By Nic Stoltzfus
Day Three: Saturday, August 23rd
Saturday we headed back to Neslon Bay for a second attempt to fly over the area with a helicopter. We talked to the pilot, John Herrick, and he said the weather was looking a bit dodgy, but we could have a look at the rest of the area by going up to Gan Gan Lookout, an overview at the top of Gan Gan Hill near the helipad. We drove up the steep road and walked to the overlook. It was a near 360 degree lookout with only a few trees blocking a portion to our southeast. Port Stephens, where the Myall River flows into, was shrouded in fog and I watched a lone boat disappear into the pillowy blanket of water vapor. Clustered around the lookout were these beautiful lilies with little birds hopping from flower to flower, drawing nectar from the blood-red blooms. Dr. Stock told me these are gymea lilies and the little birds are called silver eyes. I peered through my zoom lens at the birds and, sure enough, their eyes were like little crescents of shining silver dollars. I captured some pictures and we drove back to the helipad. Alas, the fog didn’t lift so we rescheduled the helicopter fly-over for a third and final try on Sunday. We really needed these aerial shots to tell the story of the lakes, and I hoped that it would work out tomorrow!
From Nelson Bay we drove around the port to the north side of the Bay at Tea Gardens. Although we could make out the outline of Tea Gardens and nearby Hawk’s Nest from across the bay, there is no bridge spanning Port Stephens, so we had to make a 45-minute drive around to get to the other side.
We arrived at Tea Gardens a little after one. It is a small town and a working seafood port with a mix of tourism, shops and local community. Here we met up with Ross Fidden at his restaurant, Mumm’s on the Myall, located on the western banks of the Myall River. Along with owning the restaurant, Ross is an active fisherman and is also the Chairman of the Commercial Fishermen’s Co-Operative, Ltd. Errol, Dad, and I hopped onto Ross’ construction yellow fishing boat and began heading up the Myall River towards the first lake in the Myall River system—the Broadwater. By now the fog was saturated with water and it began drizzling a steady light rain. We zipped up our waterproof jackets and slid the cameras back into the Pelican cases. With the wind rushing past us as we coursed up the Myall, this Florida boy was cold! After half an hour Ross slowed down and pulled up to a fishing cabin. When we stopped he told us that this is his campsite when fishing prawns along the Myall.
“Prawns here will start about October and normally run from about October which, in Australia, is the spring. Start of the summer. Summer starts in December. And they will run through about ‘til April, May and even sometimes June, which is winter. The water is still cooling down then. And it normally happens around the time of the full moon. So, we start prawning here from about full moon and will go on for about two weeks after that and then the prawns tend to go away with the new moon and come back on with the full moon.”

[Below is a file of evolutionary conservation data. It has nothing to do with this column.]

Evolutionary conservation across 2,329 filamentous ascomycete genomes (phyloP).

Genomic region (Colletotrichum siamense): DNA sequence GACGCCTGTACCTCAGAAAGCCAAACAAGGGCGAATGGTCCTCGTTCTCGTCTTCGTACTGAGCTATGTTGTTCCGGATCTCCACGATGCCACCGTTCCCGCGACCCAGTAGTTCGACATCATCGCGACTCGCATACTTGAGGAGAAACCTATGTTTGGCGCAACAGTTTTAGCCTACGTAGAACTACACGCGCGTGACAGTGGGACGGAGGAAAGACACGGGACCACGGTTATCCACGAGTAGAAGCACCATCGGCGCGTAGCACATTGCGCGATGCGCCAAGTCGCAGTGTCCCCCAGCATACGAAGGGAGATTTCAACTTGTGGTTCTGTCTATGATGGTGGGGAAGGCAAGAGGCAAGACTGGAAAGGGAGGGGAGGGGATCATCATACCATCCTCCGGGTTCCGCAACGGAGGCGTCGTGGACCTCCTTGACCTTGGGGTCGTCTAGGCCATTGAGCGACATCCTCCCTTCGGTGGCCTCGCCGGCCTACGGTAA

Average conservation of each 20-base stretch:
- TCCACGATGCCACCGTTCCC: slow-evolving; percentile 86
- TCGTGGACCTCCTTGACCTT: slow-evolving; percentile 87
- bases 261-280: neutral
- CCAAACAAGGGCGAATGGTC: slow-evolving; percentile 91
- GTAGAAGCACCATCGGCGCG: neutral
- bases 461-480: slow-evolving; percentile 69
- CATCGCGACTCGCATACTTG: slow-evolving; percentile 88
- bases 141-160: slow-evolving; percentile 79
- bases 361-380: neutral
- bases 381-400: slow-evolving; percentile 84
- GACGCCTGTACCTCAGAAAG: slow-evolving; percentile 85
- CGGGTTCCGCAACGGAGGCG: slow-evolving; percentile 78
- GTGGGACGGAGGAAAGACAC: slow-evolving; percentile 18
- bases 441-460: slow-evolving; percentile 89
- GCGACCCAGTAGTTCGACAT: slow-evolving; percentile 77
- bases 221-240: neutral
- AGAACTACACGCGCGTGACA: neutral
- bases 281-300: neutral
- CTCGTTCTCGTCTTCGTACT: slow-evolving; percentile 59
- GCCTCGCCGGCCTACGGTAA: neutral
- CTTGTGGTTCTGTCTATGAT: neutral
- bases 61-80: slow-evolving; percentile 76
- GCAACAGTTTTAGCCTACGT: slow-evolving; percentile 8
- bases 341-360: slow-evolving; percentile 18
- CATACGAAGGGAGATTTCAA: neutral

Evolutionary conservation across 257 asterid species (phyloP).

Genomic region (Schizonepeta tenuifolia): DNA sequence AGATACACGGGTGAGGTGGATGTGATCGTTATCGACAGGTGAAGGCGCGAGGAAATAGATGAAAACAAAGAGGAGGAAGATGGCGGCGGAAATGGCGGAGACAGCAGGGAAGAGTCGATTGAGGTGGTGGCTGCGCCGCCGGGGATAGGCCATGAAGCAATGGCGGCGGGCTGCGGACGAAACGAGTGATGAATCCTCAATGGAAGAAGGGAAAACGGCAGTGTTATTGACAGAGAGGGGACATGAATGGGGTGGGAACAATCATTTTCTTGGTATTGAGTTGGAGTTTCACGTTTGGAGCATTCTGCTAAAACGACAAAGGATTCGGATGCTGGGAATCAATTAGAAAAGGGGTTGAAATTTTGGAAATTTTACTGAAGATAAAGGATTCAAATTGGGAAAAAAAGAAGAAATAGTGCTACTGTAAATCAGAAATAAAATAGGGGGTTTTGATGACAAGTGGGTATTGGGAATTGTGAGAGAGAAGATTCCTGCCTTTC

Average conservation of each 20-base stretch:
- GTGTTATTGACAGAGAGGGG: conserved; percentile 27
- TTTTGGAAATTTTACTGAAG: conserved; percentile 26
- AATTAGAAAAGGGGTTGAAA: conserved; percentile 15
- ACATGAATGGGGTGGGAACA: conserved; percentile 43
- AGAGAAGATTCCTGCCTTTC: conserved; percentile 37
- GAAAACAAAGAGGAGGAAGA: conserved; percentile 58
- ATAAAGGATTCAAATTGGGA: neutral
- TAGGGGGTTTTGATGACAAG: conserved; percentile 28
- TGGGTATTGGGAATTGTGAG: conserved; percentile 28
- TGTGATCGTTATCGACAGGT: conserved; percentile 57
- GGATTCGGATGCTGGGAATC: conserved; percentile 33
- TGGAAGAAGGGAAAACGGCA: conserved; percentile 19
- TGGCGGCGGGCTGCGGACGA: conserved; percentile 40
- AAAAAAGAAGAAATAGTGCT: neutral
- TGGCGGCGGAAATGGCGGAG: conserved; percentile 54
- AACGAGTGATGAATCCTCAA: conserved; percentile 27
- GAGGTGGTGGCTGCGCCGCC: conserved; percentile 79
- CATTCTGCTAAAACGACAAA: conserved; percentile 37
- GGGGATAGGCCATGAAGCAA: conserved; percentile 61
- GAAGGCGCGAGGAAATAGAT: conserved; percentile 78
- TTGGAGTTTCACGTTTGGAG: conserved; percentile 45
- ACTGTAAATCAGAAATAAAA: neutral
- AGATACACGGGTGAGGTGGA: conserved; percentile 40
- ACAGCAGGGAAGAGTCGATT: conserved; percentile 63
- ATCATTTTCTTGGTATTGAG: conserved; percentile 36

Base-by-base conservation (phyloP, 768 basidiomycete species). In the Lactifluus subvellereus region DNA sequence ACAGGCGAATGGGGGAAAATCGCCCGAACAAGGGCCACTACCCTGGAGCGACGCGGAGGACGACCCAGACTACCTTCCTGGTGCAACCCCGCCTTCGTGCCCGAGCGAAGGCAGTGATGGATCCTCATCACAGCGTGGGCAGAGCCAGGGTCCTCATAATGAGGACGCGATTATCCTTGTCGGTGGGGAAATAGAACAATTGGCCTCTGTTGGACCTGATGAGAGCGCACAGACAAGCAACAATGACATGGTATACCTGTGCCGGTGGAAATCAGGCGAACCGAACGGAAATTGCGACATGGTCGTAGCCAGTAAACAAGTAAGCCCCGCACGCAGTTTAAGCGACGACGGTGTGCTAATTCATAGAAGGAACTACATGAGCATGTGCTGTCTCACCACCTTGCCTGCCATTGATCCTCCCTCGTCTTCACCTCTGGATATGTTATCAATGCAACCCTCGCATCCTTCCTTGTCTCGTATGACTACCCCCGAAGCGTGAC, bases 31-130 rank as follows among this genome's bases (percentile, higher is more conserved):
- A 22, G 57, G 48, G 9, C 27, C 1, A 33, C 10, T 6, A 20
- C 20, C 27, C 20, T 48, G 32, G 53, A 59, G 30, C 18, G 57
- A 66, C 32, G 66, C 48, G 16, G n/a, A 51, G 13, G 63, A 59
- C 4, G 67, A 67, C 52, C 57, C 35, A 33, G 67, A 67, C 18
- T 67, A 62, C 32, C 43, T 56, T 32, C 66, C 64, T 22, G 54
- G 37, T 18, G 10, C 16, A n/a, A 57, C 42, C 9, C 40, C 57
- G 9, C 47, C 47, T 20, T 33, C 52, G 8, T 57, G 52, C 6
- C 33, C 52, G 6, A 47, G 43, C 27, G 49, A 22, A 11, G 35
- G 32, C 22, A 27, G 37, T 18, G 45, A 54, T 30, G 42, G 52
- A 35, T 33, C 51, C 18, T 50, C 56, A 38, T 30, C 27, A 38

He also offered a clear definition about how each of the different Great Lakes work,
“…They’re totally different lakes. And even thought they’re very, very close together, Wallis Lake opens directly into the ocean and Wallis Lake has only got a channel that is about a kilometer long from the ocean to the actual lakes itself. Smiths Lake then has another set-up where it’s what I call a closed lake and it only opens to the ocean. And generally when it has been opened up by man, so it is a lake like a dam a few hundred meters from the ocean. Sometimes when it reaches a certain level they will dig a channel and let it go out into the ocean and the ocean comes in and flushes it. Or, if it is a big flood, it might open itself through pressure across the beach into the ocean. So, that makes Smiths Lake a very unique situation. And then we have the Myall Lakes. And the very top lake [Myall Lake] in the Myall is very, very clear water. It is a big lake. It is a whole different lake than what the bottom lake [The Broadwater] is because the bottom lake can be brackish whereas the top lake is fairly fresh because of the distance to get there and there is no rivers that run into it. It’s just run-off from the rainfall.”
After taking a break we followed the Myall River upstream until we reached the aptly named Broadwater. The lake is expansive with the distant shoreline appearing small in the distance, especially when compared to the rolling mountains rimming the lake.
We looped around the southern half of the Broadwater and made our way back to Ross’ restaurant. By the time we arrived I was wet, cold, tired, and hungry. So, we went inside the restaurant and Errol, Dad, and I each ordered the same thing: seafood chowder. It arrived piping hot and chockfull of several different types of local seafood, including fresh prawns. I spooned out a chunk of the chowder with a piece of brown bread and took a bite—I could feel the heat moving outward from my stomach and warming my frozen bones. I smiled and looked across the table at Errol and Dad. Not much was said that meal, surely a good sign of three hungry guys enjoying their food. Looking back, it was the best meal I had in Australia. What a way to end the day!
Next week’s blog: Australia’s Great Lakes Part IV: An Aerial View and Interviewing Dr. Stock.